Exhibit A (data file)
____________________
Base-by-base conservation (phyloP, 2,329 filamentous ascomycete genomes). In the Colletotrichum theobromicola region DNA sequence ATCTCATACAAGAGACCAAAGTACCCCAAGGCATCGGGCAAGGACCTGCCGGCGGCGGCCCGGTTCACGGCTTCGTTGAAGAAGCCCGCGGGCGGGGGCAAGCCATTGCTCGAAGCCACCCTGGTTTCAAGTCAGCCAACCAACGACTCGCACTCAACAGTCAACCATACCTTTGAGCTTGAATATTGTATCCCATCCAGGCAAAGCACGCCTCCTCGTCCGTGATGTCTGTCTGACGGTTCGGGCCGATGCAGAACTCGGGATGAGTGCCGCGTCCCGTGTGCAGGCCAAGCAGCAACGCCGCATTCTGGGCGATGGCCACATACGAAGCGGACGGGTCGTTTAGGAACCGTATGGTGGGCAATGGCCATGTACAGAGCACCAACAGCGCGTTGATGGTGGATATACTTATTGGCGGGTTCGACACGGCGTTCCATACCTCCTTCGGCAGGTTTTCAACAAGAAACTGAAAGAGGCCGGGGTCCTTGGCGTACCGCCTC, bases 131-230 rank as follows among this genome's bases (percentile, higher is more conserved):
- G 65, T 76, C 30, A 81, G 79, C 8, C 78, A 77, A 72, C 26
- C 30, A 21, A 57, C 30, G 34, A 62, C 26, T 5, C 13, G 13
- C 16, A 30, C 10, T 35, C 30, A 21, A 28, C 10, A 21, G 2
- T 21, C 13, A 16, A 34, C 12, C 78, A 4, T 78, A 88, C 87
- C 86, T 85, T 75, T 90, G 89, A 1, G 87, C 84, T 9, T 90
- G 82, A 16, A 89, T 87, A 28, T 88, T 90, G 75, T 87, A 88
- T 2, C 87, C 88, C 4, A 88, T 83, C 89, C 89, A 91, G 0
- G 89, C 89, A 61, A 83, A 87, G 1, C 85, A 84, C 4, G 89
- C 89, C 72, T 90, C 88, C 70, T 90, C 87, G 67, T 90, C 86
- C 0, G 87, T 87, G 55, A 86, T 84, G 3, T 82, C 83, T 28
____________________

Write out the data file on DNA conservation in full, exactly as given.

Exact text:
Base-by-base conservation (phyloP, 2,329 filamentous ascomycete genomes). In the Colletotrichum theobromicola region DNA sequence ATCTCATACAAGAGACCAAAGTACCCCAAGGCATCGGGCAAGGACCTGCCGGCGGCGGCCCGGTTCACGGCTTCGTTGAAGAAGCCCGCGGGCGGGGGCAAGCCATTGCTCGAAGCCACCCTGGTTTCAAGTCAGCCAACCAACGACTCGCACTCAACAGTCAACCATACCTTTGAGCTTGAATATTGTATCCCATCCAGGCAAAGCACGCCTCCTCGTCCGTGATGTCTGTCTGACGGTTCGGGCCGATGCAGAACTCGGGATGAGTGCCGCGTCCCGTGTGCAGGCCAAGCAGCAACGCCGCATTCTGGGCGATGGCCACATACGAAGCGGACGGGTCGTTTAGGAACCGTATGGTGGGCAATGGCCATGTACAGAGCACCAACAGCGCGTTGATGGTGGATATACTTATTGGCGGGTTCGACACGGCGTTCCATACCTCCTTCGGCAGGTTTTCAACAAGAAACTGAAAGAGGCCGGGGTCCTTGGCGTACCGCCTC, bases 131-230 rank as follows among this genome's bases (percentile, higher is more conserved):
- G 65, T 76, C 30, A 81, G 79, C 8, C 78, A 77, A 72, C 26
- C 30, A 21, A 57, C 30, G 34, A 62, C 26, T 5, C 13, G 13
- C 16, A 30, C 10, T 35, C 30, A 21, A 28, C 10, A 21, G 2
- T 21, C 13, A 16, A 34, C 12, C 78, A 4, T 78, A 88, C 87
- C 86, T 85, T 75, T 90, G 89, A 1, G 87, C 84, T 9, T 90
- G 82, A 16, A 89, T 87, A 28, T 88, T 90, G 75, T 87, A 88
- T 2, C 87, C 88, C 4, A 88, T 83, C 89, C 89, A 91, G 0
- G 89, C 89, A 61, A 83, A 87, G 1, C 85, A 84, C 4, G 89
- C 89, C 72, T 90, C 88, C 70, T 90, C 87, G 67, T 90, C 86
- C 0, G 87, T 87, G 55, A 86, T 84, G 3, T 82, C 83, T 28